PS 94-135
Visualizing nature: Engaging local youth in issues of stormwater and subwatersheds

Friday, August 14, 2015
Exhibit Hall, Baltimore Convention Center
Amina Mohamed, Plant Science and Landscape Architecture, University of Maryland, Laurel, MD
Victoria Chanse, Plant Science and Landsacpe Architecture, University of Maryland, College Park, MD
Sacoby Wilson, Maryland Institute for Applied Environmental Health, University of Maryland, College Park, MD
Laura Delmarre, School of Public Health, University of Maryland, College Park, MD
Paul T. Leisnham, Department of Environmental Science and Technology, University of Maryland, College Park, MD
Amanda Rockler, Maryland Sea Grant Extension Program, University of Maryland, College Park, MD
Adel Shirmohammadi, Department of Environmental Science and Technology, University of Maryland, College Park, MD

The declining health of the Chesapeake Bay region’s water and ecology has been the target of strong regulatory reform. The improvement of the bay region requires an approach that addresses beyond the predominant focus of regulatory and technical practices, to include socials dimensions. Additional research should focus on the role social dimensions can contribute to the environmental concerns of the Bay region, specifically identifying a base line of knowledge as well as the behavior, practices, and relationship community stakeholders have to the local and regional environment. This study engaged underrepresented stakeholders from two sub-watersheds within the Anacostia River Watershed and the Patuxent River Watershed. The two study sub-watersheds had comparable percentage of residential area and percent impervious surfaces. Photovoice, a community based participatory research method with deep roots in public health and minority stakeholder involvement, was used to gauge the relationship, perceptions and knowledge of local youth. A total of 20 students participating in an environmental club from two local high schools, one in each study area, were asked to photograph areas within their watershed relating to nature and environmental issues (n=468). Participants then selected 10 photographs and wrote a brief narrative about each photo.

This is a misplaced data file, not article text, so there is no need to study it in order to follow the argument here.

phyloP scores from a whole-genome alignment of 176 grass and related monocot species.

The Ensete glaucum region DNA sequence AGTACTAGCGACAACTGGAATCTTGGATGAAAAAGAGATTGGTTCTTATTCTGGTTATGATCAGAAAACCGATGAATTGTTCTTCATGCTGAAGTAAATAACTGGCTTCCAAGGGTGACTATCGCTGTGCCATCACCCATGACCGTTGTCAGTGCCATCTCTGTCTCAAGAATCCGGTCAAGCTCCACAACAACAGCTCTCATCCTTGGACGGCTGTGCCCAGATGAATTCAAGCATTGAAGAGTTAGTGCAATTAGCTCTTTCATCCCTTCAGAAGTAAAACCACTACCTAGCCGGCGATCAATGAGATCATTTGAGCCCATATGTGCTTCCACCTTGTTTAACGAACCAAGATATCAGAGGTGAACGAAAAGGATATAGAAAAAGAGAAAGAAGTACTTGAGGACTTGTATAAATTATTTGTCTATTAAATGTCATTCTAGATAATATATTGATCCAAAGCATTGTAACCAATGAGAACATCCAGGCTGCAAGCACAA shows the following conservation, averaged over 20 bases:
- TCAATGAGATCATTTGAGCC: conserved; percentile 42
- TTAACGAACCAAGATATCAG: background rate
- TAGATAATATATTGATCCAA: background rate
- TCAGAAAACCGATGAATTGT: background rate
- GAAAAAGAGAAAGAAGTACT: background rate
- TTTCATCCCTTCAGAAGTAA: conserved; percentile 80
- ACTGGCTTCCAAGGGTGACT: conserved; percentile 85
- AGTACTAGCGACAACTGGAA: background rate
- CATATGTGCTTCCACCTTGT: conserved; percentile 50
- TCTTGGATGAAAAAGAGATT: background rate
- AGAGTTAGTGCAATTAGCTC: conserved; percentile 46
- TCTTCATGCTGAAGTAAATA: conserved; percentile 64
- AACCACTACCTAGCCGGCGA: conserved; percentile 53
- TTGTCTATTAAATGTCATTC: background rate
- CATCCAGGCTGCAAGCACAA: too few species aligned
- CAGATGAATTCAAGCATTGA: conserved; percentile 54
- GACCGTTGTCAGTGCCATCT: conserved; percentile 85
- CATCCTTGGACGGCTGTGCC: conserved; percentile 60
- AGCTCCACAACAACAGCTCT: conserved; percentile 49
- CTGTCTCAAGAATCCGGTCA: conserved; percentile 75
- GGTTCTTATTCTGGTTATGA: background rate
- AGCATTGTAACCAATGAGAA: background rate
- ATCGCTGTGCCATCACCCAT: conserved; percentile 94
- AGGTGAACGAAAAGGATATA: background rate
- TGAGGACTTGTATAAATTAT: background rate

The study included a textual and visual analysis of the photographs and narrative to identify the perceptions and priorities of participants. Four dominant themes emerged from the photographs: issues of water, local environmental problems, stormwater infrastructure, and community-related issues. Although both study areas shared these themes, the visual depictions and narratives differed. A word count identified issues relating to pollution and trash as more prominent in the Anacostia River Watershed (“trash” n=43), compared to terminology relating to water systems and nature in the Patuxent River Watershed (“lake” n= 28, “stream” n= 23, “flow” n= 19). Chesapeake Bay signage was photographed numerous times in the Patuxent study area, with many narratives describing connections to the larger Bay region. Contrastingly, photographs from the Anacostia study area predominantly depicted trash in the stream, identifying in the narratives the need to change apathetic attitudes and the larger role community members need to take to improve the health of the environment. The results of this qualitative study can inform local government and community members as to the issues and opportunities and priorities of youth and how to incorporate social dimensions to consider in the regulatory process.